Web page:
Such methods often require lengthy processing times and are particularly ineffective for dispersing organic pigments in the electrocoat bath. Compared to the dispersions of the invention, the prior art dispersions have relatively poor color development and stability. Also, the ratio of pigment solids to resin solids by weight (often referred to as the pigment to binder ratio) is often relatively low for the prior art pigment paste dispersions. A higher pigment to binder ratio is desirable because it increases manufacturing efficiency. Furthermore, the compounds of this invention provide significant and unexpected advantages in reduced milling times and greater formulating latitude when the pigment paste dispersions are incorporated into paint compositions.
In U.S. Pat. No. 5,231,134, Carpenter et al. describe a pigment dispersant for cathodic electrocoating compositions that is prepared by polymerizing an ethylenically unsaturated monomer containing an isocyanate group with other ethylenically unsaturated monomers, and reacting the isocyanate group stepwise or simultaneously with a polyalkylene glycol monoalkyl ether and/or an amino-terminated polyalkylene glycol monoalkyl ether, and a compound containing at least a tertiary amine group and one functional group capable of reacting with the isocyanate group. The invention of the patent, like the present invention, provides good pigment pastes or pigment dispersions that, when used in an electrocoat bath, have less pigment settling and allow for use of a reduced amount of pigment and a reduced amount of volatile organics.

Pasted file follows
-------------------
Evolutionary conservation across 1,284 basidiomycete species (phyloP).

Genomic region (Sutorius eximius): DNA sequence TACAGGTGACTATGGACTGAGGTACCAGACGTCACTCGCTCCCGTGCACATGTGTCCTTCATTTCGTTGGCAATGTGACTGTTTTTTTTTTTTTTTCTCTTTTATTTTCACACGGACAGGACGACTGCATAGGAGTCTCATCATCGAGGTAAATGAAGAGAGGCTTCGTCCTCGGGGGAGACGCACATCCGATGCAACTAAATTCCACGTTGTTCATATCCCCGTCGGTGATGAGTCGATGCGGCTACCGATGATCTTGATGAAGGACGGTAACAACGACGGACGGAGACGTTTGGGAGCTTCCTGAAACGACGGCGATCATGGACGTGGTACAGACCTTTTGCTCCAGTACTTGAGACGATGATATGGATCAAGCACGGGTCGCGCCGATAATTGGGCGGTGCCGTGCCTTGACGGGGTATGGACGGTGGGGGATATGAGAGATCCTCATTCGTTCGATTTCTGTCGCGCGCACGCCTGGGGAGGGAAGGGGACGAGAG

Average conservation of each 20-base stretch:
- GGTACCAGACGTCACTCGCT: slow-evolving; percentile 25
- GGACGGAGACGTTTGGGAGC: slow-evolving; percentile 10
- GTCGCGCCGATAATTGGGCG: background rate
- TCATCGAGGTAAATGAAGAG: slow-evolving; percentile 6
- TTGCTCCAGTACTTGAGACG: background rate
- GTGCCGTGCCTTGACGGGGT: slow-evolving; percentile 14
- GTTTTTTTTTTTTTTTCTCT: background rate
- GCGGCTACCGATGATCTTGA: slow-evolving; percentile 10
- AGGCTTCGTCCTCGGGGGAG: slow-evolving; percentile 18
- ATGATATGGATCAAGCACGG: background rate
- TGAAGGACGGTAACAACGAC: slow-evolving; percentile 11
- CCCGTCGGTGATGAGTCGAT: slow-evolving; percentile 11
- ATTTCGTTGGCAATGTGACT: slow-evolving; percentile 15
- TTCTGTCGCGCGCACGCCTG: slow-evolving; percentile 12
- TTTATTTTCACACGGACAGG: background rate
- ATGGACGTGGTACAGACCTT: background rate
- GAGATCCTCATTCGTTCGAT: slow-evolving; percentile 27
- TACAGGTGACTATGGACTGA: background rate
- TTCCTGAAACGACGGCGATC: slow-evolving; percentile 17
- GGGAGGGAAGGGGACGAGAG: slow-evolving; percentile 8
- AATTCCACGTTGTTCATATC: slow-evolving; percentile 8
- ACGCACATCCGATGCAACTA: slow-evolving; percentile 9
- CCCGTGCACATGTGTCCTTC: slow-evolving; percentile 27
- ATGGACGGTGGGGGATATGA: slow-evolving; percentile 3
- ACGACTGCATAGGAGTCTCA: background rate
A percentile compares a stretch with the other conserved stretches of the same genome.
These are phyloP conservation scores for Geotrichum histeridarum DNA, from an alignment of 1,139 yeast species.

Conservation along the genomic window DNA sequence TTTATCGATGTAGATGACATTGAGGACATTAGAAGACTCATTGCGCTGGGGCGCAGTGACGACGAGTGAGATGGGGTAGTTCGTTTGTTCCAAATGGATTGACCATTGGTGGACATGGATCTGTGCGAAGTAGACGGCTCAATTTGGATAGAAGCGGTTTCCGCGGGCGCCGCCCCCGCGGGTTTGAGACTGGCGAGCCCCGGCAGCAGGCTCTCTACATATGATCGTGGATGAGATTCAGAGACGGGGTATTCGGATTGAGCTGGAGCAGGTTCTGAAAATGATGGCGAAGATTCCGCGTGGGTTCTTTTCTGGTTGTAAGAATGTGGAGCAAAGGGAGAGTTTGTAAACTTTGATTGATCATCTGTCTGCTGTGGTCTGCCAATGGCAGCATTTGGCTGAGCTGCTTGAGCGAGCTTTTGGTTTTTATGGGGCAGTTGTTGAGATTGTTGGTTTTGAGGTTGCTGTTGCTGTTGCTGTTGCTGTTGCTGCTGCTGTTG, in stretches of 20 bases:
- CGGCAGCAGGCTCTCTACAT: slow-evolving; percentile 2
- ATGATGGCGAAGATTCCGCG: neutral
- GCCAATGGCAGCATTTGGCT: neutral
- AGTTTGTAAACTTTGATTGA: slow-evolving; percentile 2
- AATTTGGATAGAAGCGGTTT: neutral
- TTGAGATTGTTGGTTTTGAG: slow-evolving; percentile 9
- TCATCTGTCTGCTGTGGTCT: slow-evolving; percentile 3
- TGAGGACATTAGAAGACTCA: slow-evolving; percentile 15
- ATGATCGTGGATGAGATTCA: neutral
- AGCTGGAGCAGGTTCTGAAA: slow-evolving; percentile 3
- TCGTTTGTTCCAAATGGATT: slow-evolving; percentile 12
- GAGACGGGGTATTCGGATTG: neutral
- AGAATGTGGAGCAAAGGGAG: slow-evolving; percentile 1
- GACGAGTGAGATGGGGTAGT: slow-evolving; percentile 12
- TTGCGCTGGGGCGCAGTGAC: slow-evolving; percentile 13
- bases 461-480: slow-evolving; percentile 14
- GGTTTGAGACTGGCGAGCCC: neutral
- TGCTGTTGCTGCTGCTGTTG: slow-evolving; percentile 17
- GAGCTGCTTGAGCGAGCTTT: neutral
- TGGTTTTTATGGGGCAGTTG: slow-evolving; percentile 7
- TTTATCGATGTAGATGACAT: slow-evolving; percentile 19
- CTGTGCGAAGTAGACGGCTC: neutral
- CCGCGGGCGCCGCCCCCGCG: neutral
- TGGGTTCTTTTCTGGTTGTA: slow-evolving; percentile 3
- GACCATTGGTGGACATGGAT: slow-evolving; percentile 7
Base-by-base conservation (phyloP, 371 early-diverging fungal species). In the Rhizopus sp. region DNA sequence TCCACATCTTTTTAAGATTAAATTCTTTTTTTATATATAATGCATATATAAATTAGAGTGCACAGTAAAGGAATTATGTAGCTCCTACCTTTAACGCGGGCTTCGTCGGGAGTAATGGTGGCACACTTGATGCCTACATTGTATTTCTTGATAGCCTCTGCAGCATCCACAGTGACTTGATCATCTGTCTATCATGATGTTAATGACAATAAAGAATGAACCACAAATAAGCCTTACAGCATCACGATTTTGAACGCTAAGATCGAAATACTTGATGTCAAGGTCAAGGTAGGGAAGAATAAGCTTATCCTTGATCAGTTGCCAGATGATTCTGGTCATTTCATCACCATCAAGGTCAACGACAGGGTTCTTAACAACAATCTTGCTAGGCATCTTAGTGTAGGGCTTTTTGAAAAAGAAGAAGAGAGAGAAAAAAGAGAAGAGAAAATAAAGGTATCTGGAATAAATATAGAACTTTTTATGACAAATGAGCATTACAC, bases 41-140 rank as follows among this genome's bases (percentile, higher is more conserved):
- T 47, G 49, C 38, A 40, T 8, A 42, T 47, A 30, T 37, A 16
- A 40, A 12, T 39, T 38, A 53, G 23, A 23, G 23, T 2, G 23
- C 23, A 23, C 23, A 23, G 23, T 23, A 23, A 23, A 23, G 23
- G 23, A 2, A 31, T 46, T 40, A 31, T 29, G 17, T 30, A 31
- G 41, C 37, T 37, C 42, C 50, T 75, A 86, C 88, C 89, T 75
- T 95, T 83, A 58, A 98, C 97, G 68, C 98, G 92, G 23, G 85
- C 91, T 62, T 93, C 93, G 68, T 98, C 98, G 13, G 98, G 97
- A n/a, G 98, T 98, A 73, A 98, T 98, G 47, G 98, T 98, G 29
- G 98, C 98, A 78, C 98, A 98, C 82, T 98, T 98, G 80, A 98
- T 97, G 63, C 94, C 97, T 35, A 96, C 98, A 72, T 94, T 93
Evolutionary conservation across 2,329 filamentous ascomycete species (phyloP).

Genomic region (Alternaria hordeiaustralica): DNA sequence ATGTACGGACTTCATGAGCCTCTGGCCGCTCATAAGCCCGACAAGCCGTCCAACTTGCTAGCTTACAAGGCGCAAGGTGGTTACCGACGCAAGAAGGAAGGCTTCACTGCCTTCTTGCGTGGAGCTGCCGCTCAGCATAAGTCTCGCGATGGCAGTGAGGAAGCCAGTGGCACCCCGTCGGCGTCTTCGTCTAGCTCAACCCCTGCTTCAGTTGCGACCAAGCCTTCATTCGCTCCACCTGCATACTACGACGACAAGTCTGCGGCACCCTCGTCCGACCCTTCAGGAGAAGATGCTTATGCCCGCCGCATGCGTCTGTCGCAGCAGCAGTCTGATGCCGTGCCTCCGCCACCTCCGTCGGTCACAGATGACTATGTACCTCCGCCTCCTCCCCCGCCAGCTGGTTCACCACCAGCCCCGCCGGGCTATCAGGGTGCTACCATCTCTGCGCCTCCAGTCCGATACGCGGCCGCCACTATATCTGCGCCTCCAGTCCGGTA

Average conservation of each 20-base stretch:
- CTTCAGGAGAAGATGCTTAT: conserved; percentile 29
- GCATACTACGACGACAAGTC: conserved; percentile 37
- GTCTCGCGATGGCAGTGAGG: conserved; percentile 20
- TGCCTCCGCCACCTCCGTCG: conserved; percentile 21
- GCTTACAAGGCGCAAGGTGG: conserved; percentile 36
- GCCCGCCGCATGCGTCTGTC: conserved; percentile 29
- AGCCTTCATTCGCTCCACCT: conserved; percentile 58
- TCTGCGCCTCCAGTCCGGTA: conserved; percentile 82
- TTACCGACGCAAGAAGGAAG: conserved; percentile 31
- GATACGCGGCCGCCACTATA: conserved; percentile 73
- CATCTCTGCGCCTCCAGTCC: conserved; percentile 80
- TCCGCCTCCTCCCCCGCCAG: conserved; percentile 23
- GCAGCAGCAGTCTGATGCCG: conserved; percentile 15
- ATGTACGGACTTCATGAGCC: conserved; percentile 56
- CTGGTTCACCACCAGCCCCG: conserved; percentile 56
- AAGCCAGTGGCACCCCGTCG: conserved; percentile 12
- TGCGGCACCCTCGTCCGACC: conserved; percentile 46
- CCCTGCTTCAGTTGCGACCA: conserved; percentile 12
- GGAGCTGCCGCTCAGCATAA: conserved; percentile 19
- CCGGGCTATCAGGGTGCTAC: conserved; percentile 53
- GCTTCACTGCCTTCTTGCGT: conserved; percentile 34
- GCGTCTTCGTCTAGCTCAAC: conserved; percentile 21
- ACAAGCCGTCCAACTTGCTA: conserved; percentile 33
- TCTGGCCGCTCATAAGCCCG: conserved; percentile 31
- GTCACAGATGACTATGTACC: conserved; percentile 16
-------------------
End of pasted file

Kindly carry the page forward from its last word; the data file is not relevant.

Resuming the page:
However, the present invention has an advantage over the prior dispersant of Carpenter et al. because the present invention can be reacted into the film when the coating is deposited on the substrate and cured. Reaction of the pigment dispersant into the film is desired in order to obtain optimum film integrity, physical properties, and durability. Moreover, organic pigments are often surface-treated to have anionic groups. The present invention has the capability of not only associating ionically with the pigment in the electrocoat bath, but also of binding the anionic treated pigment particles into the film during the curing process.